This October saw the inaugural KubeHuddle, a new Kubernetes conference. Held in Scotland at the Edinburgh International Conference Centre, this community-run conference helped to showcase how companies are using and developing their systems with Kubernetes and cloud-native technologies.
There were a couple of interesting themes I noticed in the talks presented at the conference. In particular, these themes show where organizations are looking to develop their environments.
- GitOps: With five talks over the two days, it’s fair to say that a lot of companies are exploring and using the GitOps framework for managing their environments. There was a good mix of forward-looking talks on this, as well as people sharing their good and bad experiences with using GitOps.
- eBPF: There were four talks and a workshop on eBPF, showing that it’s also an area of high interest. The talks mostly focused on the benefits of eBPF for observability in complex environments, but there was also a very interesting talk from Liz Rice in which she looked at how eBPF can also be applied to security and service meshes.
There were a lot of great talks at the event, but a few highlights for me were :-
This talk took a lightning-fast look at cloud-native security, focusing on some of the key areas. Andy emphasized the importance of understanding who your likely attackers are in considering where to spend time and resources. To illustrated this, he showed an interesting adversary matrix
Another interesting topic that Andy covered was some of the attack patterns and the attack surface that are present in cloud-native stacks. This showed how important it was to consider all the parts of the stack: code, container, cluster, and cloud.
The talk then went through some demonstrations of how, in practice, each of these layers could be attacked. The demos are well worth a watch on the recording.
This talk followed the theme of showing some practical challenges in deploying on-premises Kubernetes clusters for a large corporation and how Kaufland's engineering teams tackled them. Some of the interesting points in this talk were how the organization had to navigate specific constraints, like teams' preferred toolsets and tight cost constraints.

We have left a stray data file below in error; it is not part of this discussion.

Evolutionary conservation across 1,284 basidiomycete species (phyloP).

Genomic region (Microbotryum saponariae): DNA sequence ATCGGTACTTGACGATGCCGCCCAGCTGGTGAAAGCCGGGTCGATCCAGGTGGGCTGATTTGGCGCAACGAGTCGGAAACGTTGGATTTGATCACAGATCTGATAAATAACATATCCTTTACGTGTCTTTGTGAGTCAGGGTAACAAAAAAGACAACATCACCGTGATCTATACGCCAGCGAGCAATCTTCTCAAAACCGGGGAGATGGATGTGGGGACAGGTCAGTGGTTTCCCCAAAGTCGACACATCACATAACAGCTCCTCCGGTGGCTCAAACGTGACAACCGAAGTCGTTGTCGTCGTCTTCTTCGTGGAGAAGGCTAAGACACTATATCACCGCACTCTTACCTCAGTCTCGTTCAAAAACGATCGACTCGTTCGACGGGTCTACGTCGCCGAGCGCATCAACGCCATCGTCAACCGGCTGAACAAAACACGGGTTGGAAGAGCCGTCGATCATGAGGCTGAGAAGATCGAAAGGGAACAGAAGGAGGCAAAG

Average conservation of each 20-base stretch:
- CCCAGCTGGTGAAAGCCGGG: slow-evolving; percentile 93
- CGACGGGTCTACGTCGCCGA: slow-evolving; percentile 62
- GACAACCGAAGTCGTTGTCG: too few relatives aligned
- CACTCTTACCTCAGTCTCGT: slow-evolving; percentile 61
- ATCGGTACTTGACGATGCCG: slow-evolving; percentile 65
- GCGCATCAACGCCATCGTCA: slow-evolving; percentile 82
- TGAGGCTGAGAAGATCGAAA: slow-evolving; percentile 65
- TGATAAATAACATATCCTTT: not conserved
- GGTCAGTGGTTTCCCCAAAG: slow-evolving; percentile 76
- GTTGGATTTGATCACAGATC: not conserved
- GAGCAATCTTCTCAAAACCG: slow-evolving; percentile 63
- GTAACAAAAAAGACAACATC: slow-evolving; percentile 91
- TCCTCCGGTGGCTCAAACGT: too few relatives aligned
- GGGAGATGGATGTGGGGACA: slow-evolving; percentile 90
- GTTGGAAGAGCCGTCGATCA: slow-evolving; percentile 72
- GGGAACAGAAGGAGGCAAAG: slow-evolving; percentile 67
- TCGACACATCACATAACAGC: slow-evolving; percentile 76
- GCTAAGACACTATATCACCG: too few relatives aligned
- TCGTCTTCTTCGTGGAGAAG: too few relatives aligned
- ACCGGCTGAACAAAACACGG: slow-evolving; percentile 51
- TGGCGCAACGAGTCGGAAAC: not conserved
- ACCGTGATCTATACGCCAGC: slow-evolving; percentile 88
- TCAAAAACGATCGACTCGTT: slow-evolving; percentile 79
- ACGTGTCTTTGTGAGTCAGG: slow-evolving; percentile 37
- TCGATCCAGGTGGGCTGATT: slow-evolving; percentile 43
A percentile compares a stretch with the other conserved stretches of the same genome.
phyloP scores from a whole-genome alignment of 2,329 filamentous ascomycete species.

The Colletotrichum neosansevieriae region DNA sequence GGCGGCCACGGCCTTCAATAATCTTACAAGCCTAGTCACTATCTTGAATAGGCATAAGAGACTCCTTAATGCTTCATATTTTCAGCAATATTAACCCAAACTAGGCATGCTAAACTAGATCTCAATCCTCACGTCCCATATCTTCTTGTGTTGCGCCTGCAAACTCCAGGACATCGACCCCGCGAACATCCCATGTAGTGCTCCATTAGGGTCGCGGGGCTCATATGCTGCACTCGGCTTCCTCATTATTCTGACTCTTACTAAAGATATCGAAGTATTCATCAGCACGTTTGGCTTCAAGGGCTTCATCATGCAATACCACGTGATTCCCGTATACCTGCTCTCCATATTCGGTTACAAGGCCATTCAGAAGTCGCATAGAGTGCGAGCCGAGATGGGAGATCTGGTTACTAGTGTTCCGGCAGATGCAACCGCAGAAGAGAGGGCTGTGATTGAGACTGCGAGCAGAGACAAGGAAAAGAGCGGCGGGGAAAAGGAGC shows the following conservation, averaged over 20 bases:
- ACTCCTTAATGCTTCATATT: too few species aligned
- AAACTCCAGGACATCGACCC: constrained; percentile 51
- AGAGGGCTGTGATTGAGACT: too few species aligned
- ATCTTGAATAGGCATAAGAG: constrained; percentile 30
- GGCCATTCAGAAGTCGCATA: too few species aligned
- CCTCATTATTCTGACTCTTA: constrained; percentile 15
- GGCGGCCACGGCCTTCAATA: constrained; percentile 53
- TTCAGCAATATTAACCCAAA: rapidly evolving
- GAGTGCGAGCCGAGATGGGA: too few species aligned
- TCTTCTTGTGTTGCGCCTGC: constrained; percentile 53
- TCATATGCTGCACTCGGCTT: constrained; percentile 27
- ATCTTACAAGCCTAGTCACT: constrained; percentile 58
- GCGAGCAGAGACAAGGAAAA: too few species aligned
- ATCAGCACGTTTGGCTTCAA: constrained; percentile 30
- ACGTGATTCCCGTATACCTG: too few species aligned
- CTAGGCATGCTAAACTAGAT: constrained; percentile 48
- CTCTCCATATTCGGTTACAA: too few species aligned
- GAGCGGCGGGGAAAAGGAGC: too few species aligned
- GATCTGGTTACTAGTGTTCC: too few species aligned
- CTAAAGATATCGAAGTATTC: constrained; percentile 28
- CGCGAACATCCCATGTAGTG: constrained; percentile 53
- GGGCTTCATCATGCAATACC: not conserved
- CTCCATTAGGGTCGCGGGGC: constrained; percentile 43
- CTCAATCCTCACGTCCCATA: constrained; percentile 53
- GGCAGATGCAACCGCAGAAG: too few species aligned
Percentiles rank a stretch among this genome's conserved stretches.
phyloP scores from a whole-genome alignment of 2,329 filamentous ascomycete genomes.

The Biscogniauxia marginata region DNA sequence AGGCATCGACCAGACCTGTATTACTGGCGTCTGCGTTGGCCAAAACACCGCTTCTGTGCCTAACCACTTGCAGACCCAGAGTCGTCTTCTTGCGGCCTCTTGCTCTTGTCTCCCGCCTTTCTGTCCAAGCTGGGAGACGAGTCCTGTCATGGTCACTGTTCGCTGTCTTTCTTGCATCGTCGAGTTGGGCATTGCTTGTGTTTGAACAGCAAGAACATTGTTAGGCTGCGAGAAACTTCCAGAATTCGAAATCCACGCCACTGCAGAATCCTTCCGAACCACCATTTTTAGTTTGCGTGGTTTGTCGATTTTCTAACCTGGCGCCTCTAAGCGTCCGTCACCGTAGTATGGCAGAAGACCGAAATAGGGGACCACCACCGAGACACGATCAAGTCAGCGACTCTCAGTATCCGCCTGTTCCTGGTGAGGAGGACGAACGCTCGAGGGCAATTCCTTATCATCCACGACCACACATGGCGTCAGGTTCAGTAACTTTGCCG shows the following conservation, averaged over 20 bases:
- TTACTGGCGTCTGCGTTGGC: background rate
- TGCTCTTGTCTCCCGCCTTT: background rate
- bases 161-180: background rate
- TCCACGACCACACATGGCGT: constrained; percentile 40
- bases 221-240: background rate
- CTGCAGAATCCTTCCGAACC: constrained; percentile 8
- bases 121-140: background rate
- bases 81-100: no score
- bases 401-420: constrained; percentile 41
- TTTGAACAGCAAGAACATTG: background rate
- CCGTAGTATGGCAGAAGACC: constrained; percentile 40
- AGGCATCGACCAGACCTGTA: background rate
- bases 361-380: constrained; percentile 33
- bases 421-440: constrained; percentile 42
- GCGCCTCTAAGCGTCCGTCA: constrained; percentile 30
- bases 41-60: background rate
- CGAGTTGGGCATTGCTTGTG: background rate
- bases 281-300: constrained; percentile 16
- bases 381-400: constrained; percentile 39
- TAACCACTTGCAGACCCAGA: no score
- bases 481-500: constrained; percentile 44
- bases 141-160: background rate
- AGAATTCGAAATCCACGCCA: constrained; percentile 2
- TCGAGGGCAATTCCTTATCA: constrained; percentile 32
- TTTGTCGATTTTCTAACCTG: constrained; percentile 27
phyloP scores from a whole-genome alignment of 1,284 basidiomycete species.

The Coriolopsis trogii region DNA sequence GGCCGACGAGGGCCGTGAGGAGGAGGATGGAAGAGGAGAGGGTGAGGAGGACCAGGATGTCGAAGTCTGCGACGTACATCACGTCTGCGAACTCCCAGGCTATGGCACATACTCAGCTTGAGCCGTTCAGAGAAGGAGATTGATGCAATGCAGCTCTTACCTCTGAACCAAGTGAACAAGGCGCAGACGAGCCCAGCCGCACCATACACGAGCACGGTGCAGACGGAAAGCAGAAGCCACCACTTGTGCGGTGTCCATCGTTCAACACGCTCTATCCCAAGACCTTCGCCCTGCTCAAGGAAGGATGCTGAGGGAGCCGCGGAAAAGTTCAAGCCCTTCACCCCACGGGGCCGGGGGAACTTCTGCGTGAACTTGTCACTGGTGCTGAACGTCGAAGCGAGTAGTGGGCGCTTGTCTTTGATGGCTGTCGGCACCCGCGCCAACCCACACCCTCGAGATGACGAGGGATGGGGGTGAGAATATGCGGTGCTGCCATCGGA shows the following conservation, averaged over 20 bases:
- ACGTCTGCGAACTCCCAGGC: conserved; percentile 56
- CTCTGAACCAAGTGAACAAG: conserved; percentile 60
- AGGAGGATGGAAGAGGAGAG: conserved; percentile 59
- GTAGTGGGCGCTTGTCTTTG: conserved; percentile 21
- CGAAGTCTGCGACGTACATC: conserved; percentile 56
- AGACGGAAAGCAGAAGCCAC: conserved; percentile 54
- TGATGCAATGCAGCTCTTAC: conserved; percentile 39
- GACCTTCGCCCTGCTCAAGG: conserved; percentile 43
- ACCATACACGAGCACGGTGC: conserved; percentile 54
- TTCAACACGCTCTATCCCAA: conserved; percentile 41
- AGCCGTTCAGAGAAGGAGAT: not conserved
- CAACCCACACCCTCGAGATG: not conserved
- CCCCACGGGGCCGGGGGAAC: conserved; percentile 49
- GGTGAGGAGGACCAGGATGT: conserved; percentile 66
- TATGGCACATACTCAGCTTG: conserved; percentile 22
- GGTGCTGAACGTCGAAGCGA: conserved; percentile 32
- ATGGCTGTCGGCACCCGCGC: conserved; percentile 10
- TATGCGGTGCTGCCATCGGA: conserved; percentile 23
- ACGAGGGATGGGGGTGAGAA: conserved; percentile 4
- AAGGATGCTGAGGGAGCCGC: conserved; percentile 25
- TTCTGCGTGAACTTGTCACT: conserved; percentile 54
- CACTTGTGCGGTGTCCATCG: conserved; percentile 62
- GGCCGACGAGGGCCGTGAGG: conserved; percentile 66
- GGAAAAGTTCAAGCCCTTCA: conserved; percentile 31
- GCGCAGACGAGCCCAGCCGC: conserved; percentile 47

While it can seem that everyone in the world is on the cloud these days and heavily usaging SaaS products, this talk showed that there are still use cases where on-premises solutions for compute and tooling can be a good option.
Another interesting part of this talk looked at how their organization’s choices of tools developed over time. With security for example, moving from Falco to Tracee to Tetragon went hand-in-hand with a move from Calico to Cilium for CNI.
Rather than the traditional talk format, this was a panel discussion in which panelists looked at how open source security is developing for companies and governments.
The panel featured experts from the Open UK group, whose goal is to help adoption of open source technology in the UK.
One of the discussion points covered in the panel was around liability for open source security issues. There was a recognition that in many ways the costs around maintenance and compliance for open source projects need to lie with the groups commercializing it rather than necessarily the individual developers of open source.
There was also a good discussion of how new regulations are entering the open source space via government actions in both the USA and the EU. They also talked through some of the challenges that are likely to arise from that.
Another topic that the panel spent some time on was supply chain security, and some of the challenges of creating and using software bills of materials (SBOMs). I expect we’ll see more developments in this space as companies start looking beyond the basics of generating SBOMs for all their software and start considering how to manage and utilize them in the longer term.
It’s great to see another local Kubernetes conference get started, and I’d say that KubeHuddle’s first iteration was a rousing success. We had a good crowd of local attendees and speakers as well as quite a few people who had traveled to attend.
Hopefully this will be the first of many, and we’ll see the conference back for another iteration in 2023.